Anyway, things are going better for the governor this session, at least as oil taxes are concerned. (Trouble is brewing on other fronts, however. HB 77, a major bill that would revise Alaska’s water and land use laws to benefit mining and other commercial interests appears to be in trouble.) Even Rep. Les Gara conceded in a committee hearing that a reform to ACES will likely pass this session.

But Parnell’s success on this front has little to do with his own efforts, which seem to involve only talking to the Legislature through the Associated Press and writing a weekly oil tax message. (If that weekly message had done one little thing to change one heart and mind, then writers and thinkers with any talent everywhere should just give up and declare themselves the uncles of monkeys. The same goes for industry sponsored commercials on Gavel to Gavel, but that’s another story.)

Anyway, Parnell did get a little cutting edge on Thursday, trying to reach the masses today through twitter and urged others to do the same. In his tell-tale, conversational style, Parnell tweeted the following:

As one pundit put it, “The third floor’s political acumen remains less than stellar,” and then, in his real voice, he said, “This is how he’s trying to sell this bill?”

A few made fun of Parnell’s tweet, and two hours after he urged a re-tweet, only ten had done so, including Deputy Press Secretary Luke Miller, who, when he worked for U.S. Rep. Don Young, spent his days reaching out and actually talking to reporters. Strangely enough, that seemed to work.

Contact Amanda Coyne at


Incremental oil tax update

The draft of the House Finance Committee substitute on the oil tax bill emerged Thursday morning, and is likely to take up most of the air in the room of the committee meeting this afternoon and evening. In a nutshell, the bill generally strips the amendments proposed in House Resources and follows more closely what the Senate produced last month, which should make concurrence a relatively painless process. I’ll have more on this later this evening, but for now, below is a list of the main changes in the substitute:

1. The base tax rate has been raised from 33 percent to 35 percent.

2. For now, the small producer credit has been taken out of the bill.

3. A Competitive Review Board that was proposed by Sen. Lesil McGuire and killed in Resources is back in.

4. An accounting requirement called joint interest billing, which the producers lobbied hard for, was taken out.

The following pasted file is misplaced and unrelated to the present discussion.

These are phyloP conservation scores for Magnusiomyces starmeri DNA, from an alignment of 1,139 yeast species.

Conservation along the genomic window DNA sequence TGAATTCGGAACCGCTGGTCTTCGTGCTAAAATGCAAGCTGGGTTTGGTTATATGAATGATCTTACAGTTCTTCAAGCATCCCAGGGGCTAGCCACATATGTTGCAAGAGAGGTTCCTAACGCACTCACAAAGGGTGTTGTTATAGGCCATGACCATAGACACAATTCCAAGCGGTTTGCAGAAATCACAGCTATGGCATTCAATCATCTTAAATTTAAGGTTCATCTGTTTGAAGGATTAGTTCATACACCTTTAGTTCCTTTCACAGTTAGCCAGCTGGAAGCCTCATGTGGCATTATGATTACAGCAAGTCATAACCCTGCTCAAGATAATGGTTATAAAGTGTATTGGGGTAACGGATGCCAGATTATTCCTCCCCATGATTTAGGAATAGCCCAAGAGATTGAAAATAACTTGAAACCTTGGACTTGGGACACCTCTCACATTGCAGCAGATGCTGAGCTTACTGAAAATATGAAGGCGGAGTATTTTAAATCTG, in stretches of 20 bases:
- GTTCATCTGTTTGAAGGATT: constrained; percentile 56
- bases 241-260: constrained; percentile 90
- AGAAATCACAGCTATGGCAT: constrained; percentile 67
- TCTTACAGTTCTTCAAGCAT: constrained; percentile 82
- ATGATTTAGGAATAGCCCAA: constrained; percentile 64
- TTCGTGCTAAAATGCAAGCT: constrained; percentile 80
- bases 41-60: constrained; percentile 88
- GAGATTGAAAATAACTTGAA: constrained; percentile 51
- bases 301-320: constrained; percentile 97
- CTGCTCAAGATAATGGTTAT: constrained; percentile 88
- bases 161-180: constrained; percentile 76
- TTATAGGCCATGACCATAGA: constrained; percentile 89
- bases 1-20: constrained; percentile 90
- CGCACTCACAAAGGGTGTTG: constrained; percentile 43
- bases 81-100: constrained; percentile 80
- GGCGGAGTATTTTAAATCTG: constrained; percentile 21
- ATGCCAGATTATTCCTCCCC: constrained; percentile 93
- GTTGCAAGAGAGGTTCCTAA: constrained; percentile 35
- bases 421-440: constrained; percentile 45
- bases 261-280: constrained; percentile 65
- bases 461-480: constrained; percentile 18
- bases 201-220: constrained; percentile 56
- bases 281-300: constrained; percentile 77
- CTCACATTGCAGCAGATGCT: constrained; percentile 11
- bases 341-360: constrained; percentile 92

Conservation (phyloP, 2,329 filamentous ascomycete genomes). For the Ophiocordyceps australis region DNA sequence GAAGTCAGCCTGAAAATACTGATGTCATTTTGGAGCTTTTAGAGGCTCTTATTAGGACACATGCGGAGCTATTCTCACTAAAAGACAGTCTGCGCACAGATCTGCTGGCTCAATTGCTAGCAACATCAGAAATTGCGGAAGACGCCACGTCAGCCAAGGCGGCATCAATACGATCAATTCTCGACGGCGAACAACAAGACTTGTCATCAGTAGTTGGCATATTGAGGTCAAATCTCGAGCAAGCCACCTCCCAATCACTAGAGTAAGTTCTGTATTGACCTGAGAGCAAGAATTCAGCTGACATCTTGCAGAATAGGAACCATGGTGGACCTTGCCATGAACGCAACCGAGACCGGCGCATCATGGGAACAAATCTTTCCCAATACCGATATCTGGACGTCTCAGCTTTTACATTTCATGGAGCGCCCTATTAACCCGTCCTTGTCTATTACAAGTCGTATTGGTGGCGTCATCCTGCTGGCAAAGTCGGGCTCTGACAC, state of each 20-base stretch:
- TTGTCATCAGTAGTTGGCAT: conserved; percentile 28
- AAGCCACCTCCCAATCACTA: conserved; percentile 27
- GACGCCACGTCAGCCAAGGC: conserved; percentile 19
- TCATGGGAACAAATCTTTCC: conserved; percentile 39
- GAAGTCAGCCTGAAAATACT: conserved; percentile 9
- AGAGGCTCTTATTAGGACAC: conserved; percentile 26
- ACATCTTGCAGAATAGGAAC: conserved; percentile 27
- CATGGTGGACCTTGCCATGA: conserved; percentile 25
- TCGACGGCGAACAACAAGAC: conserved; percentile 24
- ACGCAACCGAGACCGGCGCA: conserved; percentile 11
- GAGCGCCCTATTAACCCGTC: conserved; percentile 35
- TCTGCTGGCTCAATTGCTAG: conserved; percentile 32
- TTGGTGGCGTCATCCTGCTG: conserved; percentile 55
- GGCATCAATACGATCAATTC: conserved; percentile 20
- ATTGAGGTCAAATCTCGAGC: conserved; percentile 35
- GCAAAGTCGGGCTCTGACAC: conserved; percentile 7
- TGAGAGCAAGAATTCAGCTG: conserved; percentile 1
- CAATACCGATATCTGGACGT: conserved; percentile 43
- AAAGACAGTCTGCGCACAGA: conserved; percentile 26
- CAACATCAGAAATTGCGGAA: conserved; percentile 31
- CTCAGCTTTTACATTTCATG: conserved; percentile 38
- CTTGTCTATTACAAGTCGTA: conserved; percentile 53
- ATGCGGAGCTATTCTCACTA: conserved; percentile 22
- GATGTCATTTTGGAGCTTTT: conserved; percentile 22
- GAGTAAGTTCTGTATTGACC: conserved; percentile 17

5. There’s a $5 per-barrel credit for new oil produced and a 20 percent tax break, known as a gross revenue exclusion, for production of new oil. And there’s an additional 10 percent for new oil from fields outside the legacy fields which pay a higher royalty rate that those inside the legacy fields.

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Kaboom Kapow KABTA?

For nearly a century, those who were wired that way–and Alaska always had plenty of that type of wiring–dreamed of a bridge over the Cook Inlet, connecting Anchorage to the mysterious swath of land in the Mat-Su Valley. (One particularly creative idea in the 1960s involved a monorail that would connect Anchorage to a domed, temperature-controlled community.)

If nothing else, you’ve got to give the Kink Arm Bridge and Toll Authority kudos for coming as close as you can get to bridging the divide. If the agency’s bill passed this session–and for awhile it looked like it might–the authority would have been well on its way to building the $1.6 billion bridge (others have estimated the cost to be much more). Had the bill passed, KABATA would have been authorized to sell $600 million in bonds and the state would have set up a reserve fund to pay for the agencies costs. And it likely would have been the agency’s last dance in front of the legislature, for awhile at least.

But as everyone knows, close doesn’t cut it and neither did what appears now to be an ill-fated agency. It’s not a done deal yet, but on Thursday morning, the House Rules Committee is set to vote on an amendment which would put KABATA in the hands of the state agency du jour, Alaska Housing Finance Corporation, run by the man of the moment Dan Fauske.

The buzz is that it’s a fait accompli, as are most bills by the time they make it to Rules.